Is Plastic Sister a New Feminist Icon?

By: Isaac Perez Solano


Plastic Sister is a bit of a shopaholic

Plastic Sister is a bit of a shopaholic

Marcus Tylor is a man who is clearly in touch with his feminine side. He is a London-based artist  who has made a name for himself  with his Plastic Sister human promo dolly. Designed to be a conversation starter and selfie magnet, the wide eyed Manga inspired cosplay invention has morphed into living-breathing art piece. 

Tylor, who has published a book that celebrates his alter ego titled “Plastic Sister: a day in the life of a dolly person”, sees his personage as more than just a riff on drag queen or cosplay role playing. Instead she has become lighting role for social activism designed to provoke and challenge. 

In this exclusive interview, a version of which first appeared in the pages of the 12th issue of ODDA Magazine, Tylor talks about how Plastic Sister has become the alpha identity in his life and why it was important that she have a vulnerable, ‘sugarcoated’ innocence rather than a sexualized identity.

Q: I’m still dreaming about your Japanese take on David Bowie’s most iconic look. I would really like to know when did Marcus become Plastic Sister?

A: Plastic Sister is nine years old and getting younger. She was conceived during an animation project I worked on at university at that time. I temporarily transformed her into Ziggy at the beginning of the year when Mr. Bowie left on his celestial tour. I turned into a ‘Cosplayer’ for a one-off tribute. I was brought up on a diet of Farley’s Rusks and Ziggy Stardust, so being on stage dressed as my boyhood hero was both electrifying and melancholic at the same time.

Q: So, are you a Cosplayer?

A: No. Plastic Sister went her own way from birth and has remained both reflexive and regenerating. Cosplayers take their cues from Manga characters in comics and animations, whilst I take mine walking around TOPSHOP.

Q: What would you say are the biggest differences between doing drag and being a Cosplayer?

A: Plastic Sister is not a drag queen either. Drag queens mimic women without wanting to be women. They love women, exaggerating every aspect of their feminine qualities, before topping it all off with deadly, venomous wit. Cosplayers do not really exaggerate but simply replicate, in fine detail, Manga cartoon or film characters. Bizarrely, although Cosplay is a Japanese corruption of ‘costume’ and ‘playing,’ the genre actually originated at Star Wars conventions in the US.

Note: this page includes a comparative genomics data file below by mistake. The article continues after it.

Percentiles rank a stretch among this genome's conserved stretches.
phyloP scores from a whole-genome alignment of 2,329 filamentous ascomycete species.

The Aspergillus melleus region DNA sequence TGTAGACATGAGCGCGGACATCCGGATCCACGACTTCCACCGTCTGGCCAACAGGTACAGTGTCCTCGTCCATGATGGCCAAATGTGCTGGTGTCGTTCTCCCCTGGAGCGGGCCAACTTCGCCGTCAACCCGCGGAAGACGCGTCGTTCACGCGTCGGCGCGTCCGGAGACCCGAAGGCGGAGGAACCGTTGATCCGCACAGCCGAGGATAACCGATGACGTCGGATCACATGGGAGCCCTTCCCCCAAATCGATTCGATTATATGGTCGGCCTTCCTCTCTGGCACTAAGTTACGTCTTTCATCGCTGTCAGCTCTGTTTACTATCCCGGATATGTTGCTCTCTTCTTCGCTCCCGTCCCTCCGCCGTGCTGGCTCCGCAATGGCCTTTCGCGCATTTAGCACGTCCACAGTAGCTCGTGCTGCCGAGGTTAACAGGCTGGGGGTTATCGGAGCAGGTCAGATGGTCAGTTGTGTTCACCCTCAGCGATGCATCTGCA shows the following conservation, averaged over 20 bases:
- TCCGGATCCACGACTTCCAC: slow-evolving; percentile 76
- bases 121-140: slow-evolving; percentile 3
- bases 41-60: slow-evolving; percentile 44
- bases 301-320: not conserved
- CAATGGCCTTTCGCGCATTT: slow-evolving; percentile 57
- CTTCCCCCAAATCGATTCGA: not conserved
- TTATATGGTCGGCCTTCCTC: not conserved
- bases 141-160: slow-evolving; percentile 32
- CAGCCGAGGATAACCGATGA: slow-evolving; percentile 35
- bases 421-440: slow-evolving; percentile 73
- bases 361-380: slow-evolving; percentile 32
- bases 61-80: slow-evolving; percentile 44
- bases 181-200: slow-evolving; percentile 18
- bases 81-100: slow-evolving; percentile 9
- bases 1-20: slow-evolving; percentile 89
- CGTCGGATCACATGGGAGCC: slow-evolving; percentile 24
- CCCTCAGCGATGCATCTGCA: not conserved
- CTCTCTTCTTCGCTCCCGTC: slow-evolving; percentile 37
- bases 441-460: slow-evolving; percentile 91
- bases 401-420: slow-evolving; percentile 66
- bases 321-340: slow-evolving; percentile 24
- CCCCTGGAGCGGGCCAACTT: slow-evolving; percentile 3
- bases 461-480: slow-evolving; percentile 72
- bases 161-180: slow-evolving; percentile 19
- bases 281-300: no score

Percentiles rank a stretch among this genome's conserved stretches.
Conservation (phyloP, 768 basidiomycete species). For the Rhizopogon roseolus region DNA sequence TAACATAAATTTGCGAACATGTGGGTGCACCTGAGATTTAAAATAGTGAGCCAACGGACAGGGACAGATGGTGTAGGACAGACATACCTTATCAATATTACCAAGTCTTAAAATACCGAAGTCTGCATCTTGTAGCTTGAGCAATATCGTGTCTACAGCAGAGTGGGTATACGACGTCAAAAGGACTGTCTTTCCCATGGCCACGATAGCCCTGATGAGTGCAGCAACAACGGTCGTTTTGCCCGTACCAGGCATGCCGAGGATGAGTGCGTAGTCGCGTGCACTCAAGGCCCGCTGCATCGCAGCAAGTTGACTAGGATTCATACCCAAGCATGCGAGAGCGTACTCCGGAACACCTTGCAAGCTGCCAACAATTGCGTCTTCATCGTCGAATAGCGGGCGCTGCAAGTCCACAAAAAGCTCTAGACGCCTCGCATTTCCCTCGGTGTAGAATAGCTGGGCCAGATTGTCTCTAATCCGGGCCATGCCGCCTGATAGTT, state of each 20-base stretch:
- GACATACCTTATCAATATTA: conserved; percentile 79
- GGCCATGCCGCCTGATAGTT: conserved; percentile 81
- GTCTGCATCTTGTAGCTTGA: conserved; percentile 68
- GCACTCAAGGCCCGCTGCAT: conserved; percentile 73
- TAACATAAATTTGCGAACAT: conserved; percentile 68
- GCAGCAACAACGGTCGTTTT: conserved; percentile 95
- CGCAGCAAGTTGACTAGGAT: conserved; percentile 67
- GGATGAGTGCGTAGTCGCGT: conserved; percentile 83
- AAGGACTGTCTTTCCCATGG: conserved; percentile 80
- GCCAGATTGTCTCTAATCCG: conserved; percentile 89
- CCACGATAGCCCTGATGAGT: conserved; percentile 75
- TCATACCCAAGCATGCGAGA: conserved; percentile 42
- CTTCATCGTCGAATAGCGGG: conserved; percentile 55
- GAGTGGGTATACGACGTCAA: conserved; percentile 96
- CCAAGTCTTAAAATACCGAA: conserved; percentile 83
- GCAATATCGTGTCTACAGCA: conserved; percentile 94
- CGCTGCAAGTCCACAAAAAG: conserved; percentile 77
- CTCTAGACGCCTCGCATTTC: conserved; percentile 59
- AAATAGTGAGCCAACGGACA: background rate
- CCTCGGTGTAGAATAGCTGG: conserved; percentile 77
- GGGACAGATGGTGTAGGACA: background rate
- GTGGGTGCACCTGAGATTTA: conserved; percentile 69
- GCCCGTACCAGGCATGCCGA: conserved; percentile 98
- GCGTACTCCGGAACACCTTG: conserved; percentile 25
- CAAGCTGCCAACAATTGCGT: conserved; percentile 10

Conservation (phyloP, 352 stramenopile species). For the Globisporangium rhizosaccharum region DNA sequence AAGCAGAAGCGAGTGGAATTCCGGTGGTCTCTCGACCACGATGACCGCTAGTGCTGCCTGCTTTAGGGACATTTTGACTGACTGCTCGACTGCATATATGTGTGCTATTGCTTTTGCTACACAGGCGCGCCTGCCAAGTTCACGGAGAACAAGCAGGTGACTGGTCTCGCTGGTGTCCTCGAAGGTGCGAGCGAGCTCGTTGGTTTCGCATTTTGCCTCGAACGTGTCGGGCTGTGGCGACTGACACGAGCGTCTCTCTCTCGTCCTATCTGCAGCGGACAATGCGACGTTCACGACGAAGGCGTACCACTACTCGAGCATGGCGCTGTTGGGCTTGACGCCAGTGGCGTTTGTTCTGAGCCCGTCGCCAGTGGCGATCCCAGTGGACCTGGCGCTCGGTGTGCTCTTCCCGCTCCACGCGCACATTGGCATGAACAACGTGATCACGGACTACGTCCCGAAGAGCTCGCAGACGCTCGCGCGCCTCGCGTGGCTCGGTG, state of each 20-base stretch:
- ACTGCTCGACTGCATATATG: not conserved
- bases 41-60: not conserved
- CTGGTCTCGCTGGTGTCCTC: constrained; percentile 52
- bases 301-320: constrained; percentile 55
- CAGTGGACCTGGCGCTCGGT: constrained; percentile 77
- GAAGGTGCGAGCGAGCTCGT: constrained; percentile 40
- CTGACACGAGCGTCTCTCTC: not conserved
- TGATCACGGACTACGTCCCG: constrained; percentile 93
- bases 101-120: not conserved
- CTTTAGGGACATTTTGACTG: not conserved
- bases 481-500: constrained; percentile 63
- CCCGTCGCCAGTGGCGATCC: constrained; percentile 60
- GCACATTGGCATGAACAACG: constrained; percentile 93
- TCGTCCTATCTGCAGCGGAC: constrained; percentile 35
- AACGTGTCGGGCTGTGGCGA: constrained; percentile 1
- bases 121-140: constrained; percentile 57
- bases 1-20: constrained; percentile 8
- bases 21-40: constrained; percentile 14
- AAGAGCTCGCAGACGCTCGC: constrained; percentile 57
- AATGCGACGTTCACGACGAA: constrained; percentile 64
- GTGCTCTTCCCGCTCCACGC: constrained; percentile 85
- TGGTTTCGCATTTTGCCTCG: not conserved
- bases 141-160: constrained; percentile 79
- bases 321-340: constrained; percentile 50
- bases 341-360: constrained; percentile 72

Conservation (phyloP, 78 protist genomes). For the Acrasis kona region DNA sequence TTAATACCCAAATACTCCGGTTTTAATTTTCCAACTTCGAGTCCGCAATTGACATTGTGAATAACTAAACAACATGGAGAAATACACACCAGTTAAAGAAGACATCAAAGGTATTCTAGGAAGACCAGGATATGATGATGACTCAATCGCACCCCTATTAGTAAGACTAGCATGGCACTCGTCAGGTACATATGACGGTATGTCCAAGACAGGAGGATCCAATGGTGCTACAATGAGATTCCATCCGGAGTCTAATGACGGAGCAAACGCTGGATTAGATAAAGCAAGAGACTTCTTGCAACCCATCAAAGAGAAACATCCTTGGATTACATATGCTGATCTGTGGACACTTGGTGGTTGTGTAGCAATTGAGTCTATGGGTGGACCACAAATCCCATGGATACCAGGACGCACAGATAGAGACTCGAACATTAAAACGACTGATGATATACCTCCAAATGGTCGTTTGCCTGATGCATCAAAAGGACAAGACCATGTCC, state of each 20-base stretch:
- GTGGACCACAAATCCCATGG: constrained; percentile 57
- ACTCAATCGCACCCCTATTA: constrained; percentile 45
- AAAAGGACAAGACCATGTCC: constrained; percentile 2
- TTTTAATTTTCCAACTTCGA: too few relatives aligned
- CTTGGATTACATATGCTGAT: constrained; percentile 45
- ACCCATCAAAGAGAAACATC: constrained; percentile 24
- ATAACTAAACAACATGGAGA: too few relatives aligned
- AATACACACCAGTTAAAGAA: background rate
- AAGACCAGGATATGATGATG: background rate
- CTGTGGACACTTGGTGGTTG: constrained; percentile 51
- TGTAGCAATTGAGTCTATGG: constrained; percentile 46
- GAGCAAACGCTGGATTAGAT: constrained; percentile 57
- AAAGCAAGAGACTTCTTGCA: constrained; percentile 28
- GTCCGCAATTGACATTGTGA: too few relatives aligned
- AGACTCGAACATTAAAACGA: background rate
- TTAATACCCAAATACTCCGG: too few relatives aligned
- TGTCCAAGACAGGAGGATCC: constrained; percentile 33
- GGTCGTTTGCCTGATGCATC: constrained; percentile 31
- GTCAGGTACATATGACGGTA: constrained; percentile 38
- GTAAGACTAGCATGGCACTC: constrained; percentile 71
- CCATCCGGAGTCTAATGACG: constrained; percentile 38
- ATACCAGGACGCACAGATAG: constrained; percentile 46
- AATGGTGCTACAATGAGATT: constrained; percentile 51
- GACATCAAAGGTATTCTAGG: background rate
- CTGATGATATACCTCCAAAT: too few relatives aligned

Q: What have you been up to lately? Has the Plastic Sister evolved since 2007?

A: Plastic Sister is gradually taking control of my inner self in a hands-up surrender to gender fusion; she and I are becoming one in an oestrogen drenched overspill that I have not the need nor will to escape from. Increasingly demure and compliant, I am becoming Plastic Sister’s genteel handmaiden, performing glamorous, fun-filled acts of titillating social activism that excite and provoke . . .

Q: And you have a book, right? A day in the life of a dolly person. What was the purpose of it?

A: It is the visual documentation of each individual Plastic Sister incarnation. A record of the different ‘looks’ I have generated during the last nine years. It would be wonderful to produce an intimate, themed book with a publisher. I’d love that.

Q: Are you trying to create a movement out of the concept of ‘dolly person’?

A: There are many complex variations of doll personas, but I strive to create a vulnerable, ‘sugarcoated’ innocence. Currently, there are countless mute sex companion varieties, to which I do NOT belong. Plastic Sister has had countless offers of one-to-one web chats, of an extremely personal nature, that have all been politely declined. Perhaps, if I hadn’t been so determined to maintain my virtue, I could have paid off my creditors.

Plastic Sister strikes a pose.

Plastic Sister strikes a pose.

Q: Does Marcus Tylor have a special power? What is it?

A: Secret, transparent-plastic wings.

Q: How can you describe your community?

A: I form bonds easily with anyone who embraces the London Dolly Pop theory. As for a community… it is really a dusk to dawn Soho thing. Plastic Sister is like a geisha darting silently from one nightclub entrance to the next whilst dressed to the heavens. Blink and you will miss her. Follow her in a nocturnal of mist of Guerlain Insolence.

They seek her here, they seek her there Just what will Plastic Sister wear? Will it be rubber, will it be lace. She is a vision of innocent grace?

Q: You have some really good posts on your Facebook in which you kind of make a political statement. What are your thoughts about politics in general?

A: Staying as true to London Dolly Pop theory as possible, I have always been proudly and openly apolitical. Modern life is plastic enough without being drawn down to that level of consciousness. Donald Trump can hire my services, as readily as any of the other players can. I will be his flag-waving red-carpet dolly for an appropriate fee.

Q: I know your skin is plastic, but do you have some dreams to share?

A: To be the next Bond girl.

Q: What are you currently listening to? And loving?

A: James Blake, Thomas Baxter. I have inherited an old turntable, which was made in 1980, so only fitting the first LP I should get John Foxx’s Metamatic released that same year.

Q: What is your motto?

A: Don’t be yourself, be your inner self.

Q: Would you like to spread a message to other plastic sisters out there?

A: Never be shy about feeling different or odd; embrace those feelings and discover your own ways to let them shine. Demand to be treated at face value and treat others the same way. Danger lies not with us, but with those who hide behind the cloak of normality.